Recently, I decided to drag the .22 caliber S&W Model 63 out of the safe to help give me a restart on the fundamentals of double-action revolver shooting; stance, grip, trigger control, and sight picture. This is something that I do periodically, but likely not often enough. I have an arthritic strong-side hand; the .22 removes recoil from being a painful distraction during the re-learning process. Lately I have had the luxury of going to the range once a week but I probably will soon drop that down to once a month; I dunno if that will be often enough to get to the proficiency that I desire. We shall see.
The cartridges used for this session are from a box that is at least twenty-years-old. Thirty-five of the thirty-six rounds did fire on the first try while one cartridge required a second whack.
Up until now I have been limiting my practice sessions to plus-or-minus thirty-rounds, with around ten-rounds fired at each of three B-27 silhouette targets at distances of five-yards, seven-yards, and ten-yards (without coincidence, the qualifying distances for Illinois Concealed Carry, which I completed back in June). For this session I switched to a different style of target. In the future, I won't be completely giving up the B-27 silhouette targets, but I do think I'll be doing more of my practice with this alternative style of target, a design which I feel gives me more focus and feedback on my shooting. Overall, each sheet is the size of a B-27 but there are six target areas per sheet and the scoring area on each circular target ends at the outside edge of the six-ring, giving each target a ten-inch diameter.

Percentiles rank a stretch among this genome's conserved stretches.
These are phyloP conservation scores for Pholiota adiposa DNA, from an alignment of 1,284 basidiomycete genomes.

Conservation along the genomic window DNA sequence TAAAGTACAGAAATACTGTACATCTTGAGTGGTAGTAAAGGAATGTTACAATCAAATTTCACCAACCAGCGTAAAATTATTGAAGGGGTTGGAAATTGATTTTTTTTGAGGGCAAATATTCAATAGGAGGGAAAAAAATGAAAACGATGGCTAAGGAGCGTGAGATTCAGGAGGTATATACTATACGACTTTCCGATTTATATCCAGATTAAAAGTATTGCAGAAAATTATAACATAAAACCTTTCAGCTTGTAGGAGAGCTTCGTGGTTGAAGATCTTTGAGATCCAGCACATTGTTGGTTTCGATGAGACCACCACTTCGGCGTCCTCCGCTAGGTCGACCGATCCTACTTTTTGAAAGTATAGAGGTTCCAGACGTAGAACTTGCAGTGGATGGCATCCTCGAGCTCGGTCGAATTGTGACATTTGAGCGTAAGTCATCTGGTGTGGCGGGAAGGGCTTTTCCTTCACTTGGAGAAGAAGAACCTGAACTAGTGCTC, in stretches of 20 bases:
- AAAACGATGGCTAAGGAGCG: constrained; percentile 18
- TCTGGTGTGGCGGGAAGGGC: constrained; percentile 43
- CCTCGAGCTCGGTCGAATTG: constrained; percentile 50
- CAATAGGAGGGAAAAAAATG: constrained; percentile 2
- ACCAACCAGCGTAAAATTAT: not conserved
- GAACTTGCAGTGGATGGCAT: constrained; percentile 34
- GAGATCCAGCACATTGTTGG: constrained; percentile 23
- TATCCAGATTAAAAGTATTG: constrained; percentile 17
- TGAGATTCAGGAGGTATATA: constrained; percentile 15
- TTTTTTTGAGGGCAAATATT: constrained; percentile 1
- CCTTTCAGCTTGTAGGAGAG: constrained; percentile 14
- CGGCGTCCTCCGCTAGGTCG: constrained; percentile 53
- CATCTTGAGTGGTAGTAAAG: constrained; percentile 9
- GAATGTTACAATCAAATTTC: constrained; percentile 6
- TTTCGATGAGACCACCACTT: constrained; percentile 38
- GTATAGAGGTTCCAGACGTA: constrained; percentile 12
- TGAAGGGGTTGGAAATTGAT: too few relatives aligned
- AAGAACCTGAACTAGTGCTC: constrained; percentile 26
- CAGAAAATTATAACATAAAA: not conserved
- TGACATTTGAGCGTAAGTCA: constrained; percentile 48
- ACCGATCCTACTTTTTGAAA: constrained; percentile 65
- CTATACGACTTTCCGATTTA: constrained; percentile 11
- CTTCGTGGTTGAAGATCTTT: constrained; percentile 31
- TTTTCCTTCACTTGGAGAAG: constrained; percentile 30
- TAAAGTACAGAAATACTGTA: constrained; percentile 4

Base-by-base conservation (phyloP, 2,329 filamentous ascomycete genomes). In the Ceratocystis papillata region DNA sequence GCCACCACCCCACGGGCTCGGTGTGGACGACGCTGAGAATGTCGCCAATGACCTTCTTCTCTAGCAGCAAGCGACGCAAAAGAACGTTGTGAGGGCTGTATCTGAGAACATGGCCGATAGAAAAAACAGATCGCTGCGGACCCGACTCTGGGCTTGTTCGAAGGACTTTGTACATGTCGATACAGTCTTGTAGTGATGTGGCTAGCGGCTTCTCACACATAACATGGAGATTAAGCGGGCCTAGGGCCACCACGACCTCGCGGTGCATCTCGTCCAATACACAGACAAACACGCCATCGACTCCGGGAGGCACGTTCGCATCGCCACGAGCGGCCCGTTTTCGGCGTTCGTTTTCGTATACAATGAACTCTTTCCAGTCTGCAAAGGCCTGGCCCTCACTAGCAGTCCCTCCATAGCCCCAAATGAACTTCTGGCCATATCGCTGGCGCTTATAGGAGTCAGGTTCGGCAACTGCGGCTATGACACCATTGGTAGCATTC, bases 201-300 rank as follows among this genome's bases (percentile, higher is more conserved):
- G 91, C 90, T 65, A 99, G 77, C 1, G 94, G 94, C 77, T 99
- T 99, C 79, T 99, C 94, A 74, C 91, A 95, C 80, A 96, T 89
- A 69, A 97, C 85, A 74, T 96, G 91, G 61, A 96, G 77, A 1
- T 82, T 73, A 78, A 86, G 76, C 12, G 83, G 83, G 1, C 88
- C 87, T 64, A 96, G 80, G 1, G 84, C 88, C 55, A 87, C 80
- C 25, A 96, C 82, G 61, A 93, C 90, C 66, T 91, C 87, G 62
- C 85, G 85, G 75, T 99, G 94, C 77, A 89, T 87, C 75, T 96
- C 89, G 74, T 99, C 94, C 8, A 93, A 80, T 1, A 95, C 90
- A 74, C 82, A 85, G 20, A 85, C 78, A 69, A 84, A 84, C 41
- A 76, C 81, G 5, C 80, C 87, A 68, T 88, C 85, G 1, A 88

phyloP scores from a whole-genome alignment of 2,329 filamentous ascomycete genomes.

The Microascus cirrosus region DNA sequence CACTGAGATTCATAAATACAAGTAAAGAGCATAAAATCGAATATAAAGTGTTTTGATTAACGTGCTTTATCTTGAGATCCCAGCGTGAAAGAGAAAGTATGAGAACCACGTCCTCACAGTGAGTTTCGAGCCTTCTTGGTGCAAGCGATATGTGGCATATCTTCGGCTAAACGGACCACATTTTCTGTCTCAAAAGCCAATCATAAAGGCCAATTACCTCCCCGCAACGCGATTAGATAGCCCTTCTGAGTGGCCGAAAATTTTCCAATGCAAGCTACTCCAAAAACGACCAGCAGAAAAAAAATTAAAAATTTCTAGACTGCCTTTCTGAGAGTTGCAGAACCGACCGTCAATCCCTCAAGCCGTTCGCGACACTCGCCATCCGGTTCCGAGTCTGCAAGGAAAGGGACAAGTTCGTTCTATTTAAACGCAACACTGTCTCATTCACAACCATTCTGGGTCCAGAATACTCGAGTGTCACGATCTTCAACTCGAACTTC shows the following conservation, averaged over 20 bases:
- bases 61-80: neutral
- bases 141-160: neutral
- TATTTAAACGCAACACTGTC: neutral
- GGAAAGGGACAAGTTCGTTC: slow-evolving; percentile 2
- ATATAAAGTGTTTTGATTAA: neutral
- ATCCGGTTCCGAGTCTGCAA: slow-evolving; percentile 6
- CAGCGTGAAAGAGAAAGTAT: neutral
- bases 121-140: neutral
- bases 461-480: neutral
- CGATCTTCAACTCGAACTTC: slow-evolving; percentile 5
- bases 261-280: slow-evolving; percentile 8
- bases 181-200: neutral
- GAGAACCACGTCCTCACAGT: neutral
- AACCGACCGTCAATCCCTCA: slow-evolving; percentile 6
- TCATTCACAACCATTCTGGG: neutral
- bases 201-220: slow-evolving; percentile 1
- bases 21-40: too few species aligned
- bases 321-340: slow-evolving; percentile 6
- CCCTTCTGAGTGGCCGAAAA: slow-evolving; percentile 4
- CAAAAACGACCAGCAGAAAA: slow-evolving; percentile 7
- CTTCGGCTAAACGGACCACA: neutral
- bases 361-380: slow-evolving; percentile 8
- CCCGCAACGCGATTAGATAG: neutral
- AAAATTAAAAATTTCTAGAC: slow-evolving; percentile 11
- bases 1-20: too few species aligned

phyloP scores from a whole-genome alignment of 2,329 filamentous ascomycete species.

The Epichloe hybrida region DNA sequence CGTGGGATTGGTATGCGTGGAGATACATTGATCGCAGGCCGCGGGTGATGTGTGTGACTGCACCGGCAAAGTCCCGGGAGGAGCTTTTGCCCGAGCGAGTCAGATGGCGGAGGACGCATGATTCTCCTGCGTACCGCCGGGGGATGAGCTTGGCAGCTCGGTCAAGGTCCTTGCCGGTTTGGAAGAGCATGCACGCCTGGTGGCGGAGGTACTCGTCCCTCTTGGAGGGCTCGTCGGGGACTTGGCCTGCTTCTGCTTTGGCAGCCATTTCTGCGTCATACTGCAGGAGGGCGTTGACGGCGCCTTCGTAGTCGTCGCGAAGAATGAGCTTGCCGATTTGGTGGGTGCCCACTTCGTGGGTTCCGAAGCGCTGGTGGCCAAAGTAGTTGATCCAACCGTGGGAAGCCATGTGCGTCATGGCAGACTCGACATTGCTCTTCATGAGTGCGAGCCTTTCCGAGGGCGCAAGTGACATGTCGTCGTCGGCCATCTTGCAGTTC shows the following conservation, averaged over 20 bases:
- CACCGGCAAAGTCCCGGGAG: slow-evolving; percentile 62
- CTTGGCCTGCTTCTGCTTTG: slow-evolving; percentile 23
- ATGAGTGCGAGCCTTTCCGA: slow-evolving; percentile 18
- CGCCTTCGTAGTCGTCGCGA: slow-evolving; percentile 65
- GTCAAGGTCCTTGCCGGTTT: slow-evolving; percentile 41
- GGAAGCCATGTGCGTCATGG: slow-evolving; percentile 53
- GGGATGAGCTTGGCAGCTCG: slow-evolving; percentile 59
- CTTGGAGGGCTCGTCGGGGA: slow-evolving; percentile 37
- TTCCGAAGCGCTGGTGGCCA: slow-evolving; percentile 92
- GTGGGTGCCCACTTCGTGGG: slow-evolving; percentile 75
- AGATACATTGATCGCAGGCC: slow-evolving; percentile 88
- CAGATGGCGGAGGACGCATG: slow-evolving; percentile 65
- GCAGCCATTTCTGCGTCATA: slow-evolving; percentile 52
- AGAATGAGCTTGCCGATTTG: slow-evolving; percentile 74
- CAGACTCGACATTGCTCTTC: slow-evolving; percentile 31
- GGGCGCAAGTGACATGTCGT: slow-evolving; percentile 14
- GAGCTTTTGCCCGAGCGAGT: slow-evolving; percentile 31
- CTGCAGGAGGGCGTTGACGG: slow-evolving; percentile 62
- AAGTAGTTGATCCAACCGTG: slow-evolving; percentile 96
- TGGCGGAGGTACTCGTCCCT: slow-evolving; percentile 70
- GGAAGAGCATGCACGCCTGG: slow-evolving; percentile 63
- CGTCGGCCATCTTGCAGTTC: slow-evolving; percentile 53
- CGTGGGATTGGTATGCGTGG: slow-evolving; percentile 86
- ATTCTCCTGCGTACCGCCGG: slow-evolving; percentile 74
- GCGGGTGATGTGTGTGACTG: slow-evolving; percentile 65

Above, six rounds slow-fire, double-action.
Above, all six rounds slow-fire double-action. A bit better.
Above, all double action, three rounds slow-fire and the three rounds semi-rapid-fire.
Above, all six rounds slow-fire double-action.
Above, slow-fire double-action.
SESSION SUMMARY NOTES:
I may switch out the Model-63 classic splinter-grips (stocks) for boot-grips identical to those on my J-frame .38 carry revolvers.
Shooting is still fun.
I need more practice.
Life is good.